FAST FLIP: (http://fastflip.googlelabs.com/) This program is one of my favourites. When you click open this program you are before a magazine stand displaying various newspapers and magazines with current content. You just click on one and begin your reading experience.

Newspapers and magazines are beginning to suffer due to their content being displayed on the Internet, Google feels this service can help. Tony Bradley of PCWorld reiterates that “Google feels that recreating the print media experience online will attract more readers and help its partner publishers transition more smoothly to delivering information over the Internet”. Time will tell, but for now, give this program a go and enjoy the FREE newspapers and magazines on your very own news stand.

GOOGLE NEWS TIMELINE: (http://newstimeline.googlelabs.com) This is another collection of news media presentations wherein you find the major stories of the day. Timeline is also a news “time machine” where you drag the dates and go back in time. A calendar allows you to change dates from DAY, WEEK, and YEAR to see how a subject changes over a certain period of time. According to cnet.com this “project is the baby of Andy Hertzfeld, one of the original designers of the Apple Macintosh software and something of a Silicon Valley icon”. It is a definite program to keep an eye on.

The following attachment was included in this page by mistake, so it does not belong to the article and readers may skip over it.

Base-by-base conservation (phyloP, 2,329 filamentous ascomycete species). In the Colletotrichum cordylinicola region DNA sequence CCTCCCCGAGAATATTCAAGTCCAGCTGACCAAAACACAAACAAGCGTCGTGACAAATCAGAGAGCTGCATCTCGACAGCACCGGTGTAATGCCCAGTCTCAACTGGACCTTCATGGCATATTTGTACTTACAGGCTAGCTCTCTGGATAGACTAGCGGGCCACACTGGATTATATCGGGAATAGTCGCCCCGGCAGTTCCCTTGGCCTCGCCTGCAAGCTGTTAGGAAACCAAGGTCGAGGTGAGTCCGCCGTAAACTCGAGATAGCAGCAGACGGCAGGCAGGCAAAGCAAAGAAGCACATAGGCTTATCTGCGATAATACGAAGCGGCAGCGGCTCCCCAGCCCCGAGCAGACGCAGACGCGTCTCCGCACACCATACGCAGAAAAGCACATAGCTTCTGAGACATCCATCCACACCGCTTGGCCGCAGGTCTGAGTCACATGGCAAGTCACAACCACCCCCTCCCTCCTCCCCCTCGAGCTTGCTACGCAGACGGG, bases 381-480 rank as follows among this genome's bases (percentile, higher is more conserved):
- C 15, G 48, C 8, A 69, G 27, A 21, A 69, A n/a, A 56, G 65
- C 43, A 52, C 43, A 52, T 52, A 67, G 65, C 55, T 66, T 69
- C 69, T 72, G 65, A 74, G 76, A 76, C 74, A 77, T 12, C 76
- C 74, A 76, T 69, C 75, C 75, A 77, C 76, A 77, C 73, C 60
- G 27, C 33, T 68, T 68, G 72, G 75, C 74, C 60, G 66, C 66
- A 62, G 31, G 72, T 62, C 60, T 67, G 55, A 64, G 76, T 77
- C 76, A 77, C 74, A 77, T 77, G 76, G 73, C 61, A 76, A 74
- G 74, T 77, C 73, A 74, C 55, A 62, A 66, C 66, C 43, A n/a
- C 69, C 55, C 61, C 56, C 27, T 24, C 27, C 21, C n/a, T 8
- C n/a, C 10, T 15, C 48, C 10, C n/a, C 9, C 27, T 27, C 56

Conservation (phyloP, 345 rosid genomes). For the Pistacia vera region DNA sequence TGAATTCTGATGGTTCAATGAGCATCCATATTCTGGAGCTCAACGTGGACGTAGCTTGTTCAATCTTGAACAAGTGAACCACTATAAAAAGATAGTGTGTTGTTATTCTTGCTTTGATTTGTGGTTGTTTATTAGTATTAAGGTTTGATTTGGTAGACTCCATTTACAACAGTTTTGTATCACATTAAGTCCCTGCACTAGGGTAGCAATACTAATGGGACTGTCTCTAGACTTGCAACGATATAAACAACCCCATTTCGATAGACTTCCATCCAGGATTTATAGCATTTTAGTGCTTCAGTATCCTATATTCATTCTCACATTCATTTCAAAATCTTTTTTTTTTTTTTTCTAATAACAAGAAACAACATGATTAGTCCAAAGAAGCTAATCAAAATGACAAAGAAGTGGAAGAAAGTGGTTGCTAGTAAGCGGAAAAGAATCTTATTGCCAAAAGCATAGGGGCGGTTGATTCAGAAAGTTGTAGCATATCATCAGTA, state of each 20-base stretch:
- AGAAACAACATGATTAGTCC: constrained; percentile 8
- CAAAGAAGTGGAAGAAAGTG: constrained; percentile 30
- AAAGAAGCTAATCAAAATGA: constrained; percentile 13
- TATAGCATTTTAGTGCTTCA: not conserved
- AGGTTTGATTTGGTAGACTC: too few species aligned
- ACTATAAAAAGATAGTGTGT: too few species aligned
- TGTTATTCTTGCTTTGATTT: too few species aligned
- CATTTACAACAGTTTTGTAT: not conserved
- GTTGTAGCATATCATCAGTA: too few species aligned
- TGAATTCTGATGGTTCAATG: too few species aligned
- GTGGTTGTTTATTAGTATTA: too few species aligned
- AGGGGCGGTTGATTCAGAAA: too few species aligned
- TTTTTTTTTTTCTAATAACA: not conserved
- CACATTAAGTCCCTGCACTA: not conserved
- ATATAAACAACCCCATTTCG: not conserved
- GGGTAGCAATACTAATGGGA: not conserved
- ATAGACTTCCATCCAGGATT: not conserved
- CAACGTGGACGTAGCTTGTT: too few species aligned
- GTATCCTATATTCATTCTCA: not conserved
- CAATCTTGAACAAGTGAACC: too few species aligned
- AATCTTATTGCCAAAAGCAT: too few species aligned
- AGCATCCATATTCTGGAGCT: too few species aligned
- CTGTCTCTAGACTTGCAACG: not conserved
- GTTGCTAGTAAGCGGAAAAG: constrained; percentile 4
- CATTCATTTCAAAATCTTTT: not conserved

SIMILAR IMAGES: (http://similar-images.googlelabs.com) Is a fun program where you type in a name, place, or whatever you choose to retrieve “similar” images. I typed in “sarnia, ontario” and was amazed at the tons of photos that people have uploaded to the Internet. In fact, there are “about 467,000” Sarnia related pictures found in that search. Type in your own name and include sarnia, ontario and see the many times your related photo has been uploaded to the Internet. To check your name type it like this: “gregory west” sarnia, ontario (include the quotation marks). This is a good time waster and it is an interesting program, to say the least.